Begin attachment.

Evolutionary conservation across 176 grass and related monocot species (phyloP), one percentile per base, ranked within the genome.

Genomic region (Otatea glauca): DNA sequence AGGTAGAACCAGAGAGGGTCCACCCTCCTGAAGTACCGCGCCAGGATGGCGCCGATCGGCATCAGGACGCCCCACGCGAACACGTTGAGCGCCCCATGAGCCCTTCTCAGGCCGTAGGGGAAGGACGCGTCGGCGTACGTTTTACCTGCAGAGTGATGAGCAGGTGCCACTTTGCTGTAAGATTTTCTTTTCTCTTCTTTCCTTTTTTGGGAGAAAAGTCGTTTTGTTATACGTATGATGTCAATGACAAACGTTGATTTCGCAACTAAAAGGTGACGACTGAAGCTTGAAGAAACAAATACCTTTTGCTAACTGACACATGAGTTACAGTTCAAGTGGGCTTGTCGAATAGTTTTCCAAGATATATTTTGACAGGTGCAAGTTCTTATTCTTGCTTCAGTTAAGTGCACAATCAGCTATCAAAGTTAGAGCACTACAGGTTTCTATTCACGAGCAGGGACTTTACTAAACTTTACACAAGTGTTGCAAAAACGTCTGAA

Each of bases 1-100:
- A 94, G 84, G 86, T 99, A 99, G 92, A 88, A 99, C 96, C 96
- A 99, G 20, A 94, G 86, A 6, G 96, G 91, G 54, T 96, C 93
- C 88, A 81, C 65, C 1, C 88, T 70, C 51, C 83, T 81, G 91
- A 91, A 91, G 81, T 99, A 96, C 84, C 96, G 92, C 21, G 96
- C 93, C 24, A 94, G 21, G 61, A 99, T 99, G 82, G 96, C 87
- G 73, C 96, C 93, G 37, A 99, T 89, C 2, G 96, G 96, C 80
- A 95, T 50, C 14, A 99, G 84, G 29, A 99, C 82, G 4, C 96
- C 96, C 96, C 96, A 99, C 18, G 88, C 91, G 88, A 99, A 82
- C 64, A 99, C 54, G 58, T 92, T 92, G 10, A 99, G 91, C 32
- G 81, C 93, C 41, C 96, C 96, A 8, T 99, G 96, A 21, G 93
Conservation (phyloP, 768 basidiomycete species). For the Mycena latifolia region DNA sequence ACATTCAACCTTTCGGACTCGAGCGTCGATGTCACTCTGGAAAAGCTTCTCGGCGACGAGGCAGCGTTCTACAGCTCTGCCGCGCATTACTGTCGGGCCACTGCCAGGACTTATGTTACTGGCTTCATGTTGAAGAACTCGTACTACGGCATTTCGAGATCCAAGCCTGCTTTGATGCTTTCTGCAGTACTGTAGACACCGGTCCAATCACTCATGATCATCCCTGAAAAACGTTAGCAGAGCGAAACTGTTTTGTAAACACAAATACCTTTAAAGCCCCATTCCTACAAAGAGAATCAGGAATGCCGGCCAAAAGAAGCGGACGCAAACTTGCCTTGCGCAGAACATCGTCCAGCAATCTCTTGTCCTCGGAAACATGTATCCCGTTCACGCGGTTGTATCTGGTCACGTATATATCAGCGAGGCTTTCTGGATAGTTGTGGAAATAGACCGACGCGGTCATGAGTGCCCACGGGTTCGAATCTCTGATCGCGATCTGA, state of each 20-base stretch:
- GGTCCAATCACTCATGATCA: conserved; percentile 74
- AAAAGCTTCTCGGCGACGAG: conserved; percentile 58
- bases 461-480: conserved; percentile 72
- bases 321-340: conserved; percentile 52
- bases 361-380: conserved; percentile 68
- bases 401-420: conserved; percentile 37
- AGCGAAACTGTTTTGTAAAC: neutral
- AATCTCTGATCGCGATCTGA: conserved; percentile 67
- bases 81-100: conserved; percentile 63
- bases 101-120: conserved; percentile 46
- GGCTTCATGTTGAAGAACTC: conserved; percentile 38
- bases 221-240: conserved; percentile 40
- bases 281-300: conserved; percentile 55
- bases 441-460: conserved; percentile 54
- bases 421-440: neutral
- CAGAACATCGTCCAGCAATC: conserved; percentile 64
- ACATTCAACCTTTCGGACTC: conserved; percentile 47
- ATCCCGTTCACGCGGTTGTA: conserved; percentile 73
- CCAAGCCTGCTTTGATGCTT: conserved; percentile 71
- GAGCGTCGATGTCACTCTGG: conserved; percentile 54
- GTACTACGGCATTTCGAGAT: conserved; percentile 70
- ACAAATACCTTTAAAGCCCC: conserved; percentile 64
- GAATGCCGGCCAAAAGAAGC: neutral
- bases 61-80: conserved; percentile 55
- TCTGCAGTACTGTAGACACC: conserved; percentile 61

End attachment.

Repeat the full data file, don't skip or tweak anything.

Evolutionary conservation across 176 grass and related monocot species (phyloP), one percentile per base, ranked within the genome.

Genomic region (Otatea glauca): DNA sequence AGGTAGAACCAGAGAGGGTCCACCCTCCTGAAGTACCGCGCCAGGATGGCGCCGATCGGCATCAGGACGCCCCACGCGAACACGTTGAGCGCCCCATGAGCCCTTCTCAGGCCGTAGGGGAAGGACGCGTCGGCGTACGTTTTACCTGCAGAGTGATGAGCAGGTGCCACTTTGCTGTAAGATTTTCTTTTCTCTTCTTTCCTTTTTTGGGAGAAAAGTCGTTTTGTTATACGTATGATGTCAATGACAAACGTTGATTTCGCAACTAAAAGGTGACGACTGAAGCTTGAAGAAACAAATACCTTTTGCTAACTGACACATGAGTTACAGTTCAAGTGGGCTTGTCGAATAGTTTTCCAAGATATATTTTGACAGGTGCAAGTTCTTATTCTTGCTTCAGTTAAGTGCACAATCAGCTATCAAAGTTAGAGCACTACAGGTTTCTATTCACGAGCAGGGACTTTACTAAACTTTACACAAGTGTTGCAAAAACGTCTGAA

Each of bases 1-100:
- A 94, G 84, G 86, T 99, A 99, G 92, A 88, A 99, C 96, C 96
- A 99, G 20, A 94, G 86, A 6, G 96, G 91, G 54, T 96, C 93
- C 88, A 81, C 65, C 1, C 88, T 70, C 51, C 83, T 81, G 91
- A 91, A 91, G 81, T 99, A 96, C 84, C 96, G 92, C 21, G 96
- C 93, C 24, A 94, G 21, G 61, A 99, T 99, G 82, G 96, C 87
- G 73, C 96, C 93, G 37, A 99, T 89, C 2, G 96, G 96, C 80
- A 95, T 50, C 14, A 99, G 84, G 29, A 99, C 82, G 4, C 96
- C 96, C 96, C 96, A 99, C 18, G 88, C 91, G 88, A 99, A 82
- C 64, A 99, C 54, G 58, T 92, T 92, G 10, A 99, G 91, C 32
- G 81, C 93, C 41, C 96, C 96, A 8, T 99, G 96, A 21, G 93
Conservation (phyloP, 768 basidiomycete species). For the Mycena latifolia region DNA sequence ACATTCAACCTTTCGGACTCGAGCGTCGATGTCACTCTGGAAAAGCTTCTCGGCGACGAGGCAGCGTTCTACAGCTCTGCCGCGCATTACTGTCGGGCCACTGCCAGGACTTATGTTACTGGCTTCATGTTGAAGAACTCGTACTACGGCATTTCGAGATCCAAGCCTGCTTTGATGCTTTCTGCAGTACTGTAGACACCGGTCCAATCACTCATGATCATCCCTGAAAAACGTTAGCAGAGCGAAACTGTTTTGTAAACACAAATACCTTTAAAGCCCCATTCCTACAAAGAGAATCAGGAATGCCGGCCAAAAGAAGCGGACGCAAACTTGCCTTGCGCAGAACATCGTCCAGCAATCTCTTGTCCTCGGAAACATGTATCCCGTTCACGCGGTTGTATCTGGTCACGTATATATCAGCGAGGCTTTCTGGATAGTTGTGGAAATAGACCGACGCGGTCATGAGTGCCCACGGGTTCGAATCTCTGATCGCGATCTGA, state of each 20-base stretch:
- GGTCCAATCACTCATGATCA: conserved; percentile 74
- AAAAGCTTCTCGGCGACGAG: conserved; percentile 58
- bases 461-480: conserved; percentile 72
- bases 321-340: conserved; percentile 52
- bases 361-380: conserved; percentile 68
- bases 401-420: conserved; percentile 37
- AGCGAAACTGTTTTGTAAAC: neutral
- AATCTCTGATCGCGATCTGA: conserved; percentile 67
- bases 81-100: conserved; percentile 63
- bases 101-120: conserved; percentile 46
- GGCTTCATGTTGAAGAACTC: conserved; percentile 38
- bases 221-240: conserved; percentile 40
- bases 281-300: conserved; percentile 55
- bases 441-460: conserved; percentile 54
- bases 421-440: neutral
- CAGAACATCGTCCAGCAATC: conserved; percentile 64
- ACATTCAACCTTTCGGACTC: conserved; percentile 47
- ATCCCGTTCACGCGGTTGTA: conserved; percentile 73
- CCAAGCCTGCTTTGATGCTT: conserved; percentile 71
- GAGCGTCGATGTCACTCTGG: conserved; percentile 54
- GTACTACGGCATTTCGAGAT: conserved; percentile 70
- ACAAATACCTTTAAAGCCCC: conserved; percentile 64
- GAATGCCGGCCAAAAGAAGC: neutral
- bases 61-80: conserved; percentile 55
- TCTGCAGTACTGTAGACACC: conserved; percentile 61